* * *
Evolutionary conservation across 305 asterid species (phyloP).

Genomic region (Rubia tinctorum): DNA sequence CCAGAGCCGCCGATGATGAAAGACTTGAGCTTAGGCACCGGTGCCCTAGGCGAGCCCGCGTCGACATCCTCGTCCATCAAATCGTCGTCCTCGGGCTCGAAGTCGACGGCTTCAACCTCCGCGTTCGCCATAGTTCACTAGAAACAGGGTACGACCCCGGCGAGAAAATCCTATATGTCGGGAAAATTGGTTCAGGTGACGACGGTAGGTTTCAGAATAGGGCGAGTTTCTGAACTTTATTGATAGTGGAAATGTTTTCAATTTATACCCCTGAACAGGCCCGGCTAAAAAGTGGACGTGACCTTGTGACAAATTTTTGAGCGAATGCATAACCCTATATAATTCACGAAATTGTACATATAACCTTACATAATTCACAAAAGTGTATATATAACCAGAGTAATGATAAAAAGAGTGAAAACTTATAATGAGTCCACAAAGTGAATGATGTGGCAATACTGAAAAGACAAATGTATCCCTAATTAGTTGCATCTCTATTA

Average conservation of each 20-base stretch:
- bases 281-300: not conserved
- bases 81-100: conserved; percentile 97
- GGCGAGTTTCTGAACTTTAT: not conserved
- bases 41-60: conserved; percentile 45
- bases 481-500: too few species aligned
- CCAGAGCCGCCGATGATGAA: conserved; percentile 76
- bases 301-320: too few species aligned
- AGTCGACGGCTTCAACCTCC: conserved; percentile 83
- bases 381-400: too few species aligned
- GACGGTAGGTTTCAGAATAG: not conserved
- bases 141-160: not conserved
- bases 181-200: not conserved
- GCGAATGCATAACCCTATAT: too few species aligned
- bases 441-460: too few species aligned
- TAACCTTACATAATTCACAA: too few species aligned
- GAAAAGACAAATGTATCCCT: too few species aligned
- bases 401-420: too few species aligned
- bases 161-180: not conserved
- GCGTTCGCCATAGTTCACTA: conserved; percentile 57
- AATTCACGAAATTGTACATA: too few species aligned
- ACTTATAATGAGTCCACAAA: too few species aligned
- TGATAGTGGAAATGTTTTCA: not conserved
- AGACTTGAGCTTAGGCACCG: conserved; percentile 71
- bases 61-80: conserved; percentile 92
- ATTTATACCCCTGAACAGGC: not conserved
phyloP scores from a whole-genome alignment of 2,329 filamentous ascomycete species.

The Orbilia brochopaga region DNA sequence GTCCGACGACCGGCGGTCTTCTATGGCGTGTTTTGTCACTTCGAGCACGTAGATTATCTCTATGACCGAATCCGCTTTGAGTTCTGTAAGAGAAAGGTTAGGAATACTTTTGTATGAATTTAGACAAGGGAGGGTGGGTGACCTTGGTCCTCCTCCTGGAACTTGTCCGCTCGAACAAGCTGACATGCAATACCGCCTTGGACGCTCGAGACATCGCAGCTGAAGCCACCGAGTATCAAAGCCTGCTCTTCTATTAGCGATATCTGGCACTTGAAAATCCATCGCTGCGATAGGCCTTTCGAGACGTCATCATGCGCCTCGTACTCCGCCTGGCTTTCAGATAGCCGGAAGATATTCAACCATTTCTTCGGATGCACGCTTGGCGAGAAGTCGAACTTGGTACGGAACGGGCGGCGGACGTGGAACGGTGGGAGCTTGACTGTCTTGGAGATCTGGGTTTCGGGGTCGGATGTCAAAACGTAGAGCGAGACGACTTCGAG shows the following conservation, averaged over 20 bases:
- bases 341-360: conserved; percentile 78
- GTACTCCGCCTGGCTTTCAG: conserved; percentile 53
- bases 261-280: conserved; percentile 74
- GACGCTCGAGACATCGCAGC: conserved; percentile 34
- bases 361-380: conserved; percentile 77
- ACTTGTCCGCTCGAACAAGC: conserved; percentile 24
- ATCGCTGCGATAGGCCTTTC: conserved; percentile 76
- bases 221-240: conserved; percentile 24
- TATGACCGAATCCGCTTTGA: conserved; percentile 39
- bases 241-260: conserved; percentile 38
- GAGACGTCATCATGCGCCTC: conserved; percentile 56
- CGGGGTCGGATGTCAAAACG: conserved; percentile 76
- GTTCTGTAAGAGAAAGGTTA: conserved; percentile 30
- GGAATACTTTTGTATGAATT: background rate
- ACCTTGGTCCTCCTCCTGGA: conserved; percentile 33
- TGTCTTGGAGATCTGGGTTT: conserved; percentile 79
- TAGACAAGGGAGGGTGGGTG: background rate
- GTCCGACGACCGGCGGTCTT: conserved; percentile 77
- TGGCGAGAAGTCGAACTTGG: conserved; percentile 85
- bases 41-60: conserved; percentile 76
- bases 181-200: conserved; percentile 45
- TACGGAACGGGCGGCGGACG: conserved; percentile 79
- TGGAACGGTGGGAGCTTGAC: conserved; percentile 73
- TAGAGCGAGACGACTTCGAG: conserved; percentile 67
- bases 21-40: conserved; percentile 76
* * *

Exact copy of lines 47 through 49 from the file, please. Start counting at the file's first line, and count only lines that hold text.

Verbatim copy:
- TAGACAAGGGAGGGTGGGTG: background rate
- GTCCGACGACCGGCGGTCTT: conserved; percentile 77
- TGGCGAGAAGTCGAACTTGG: conserved; percentile 85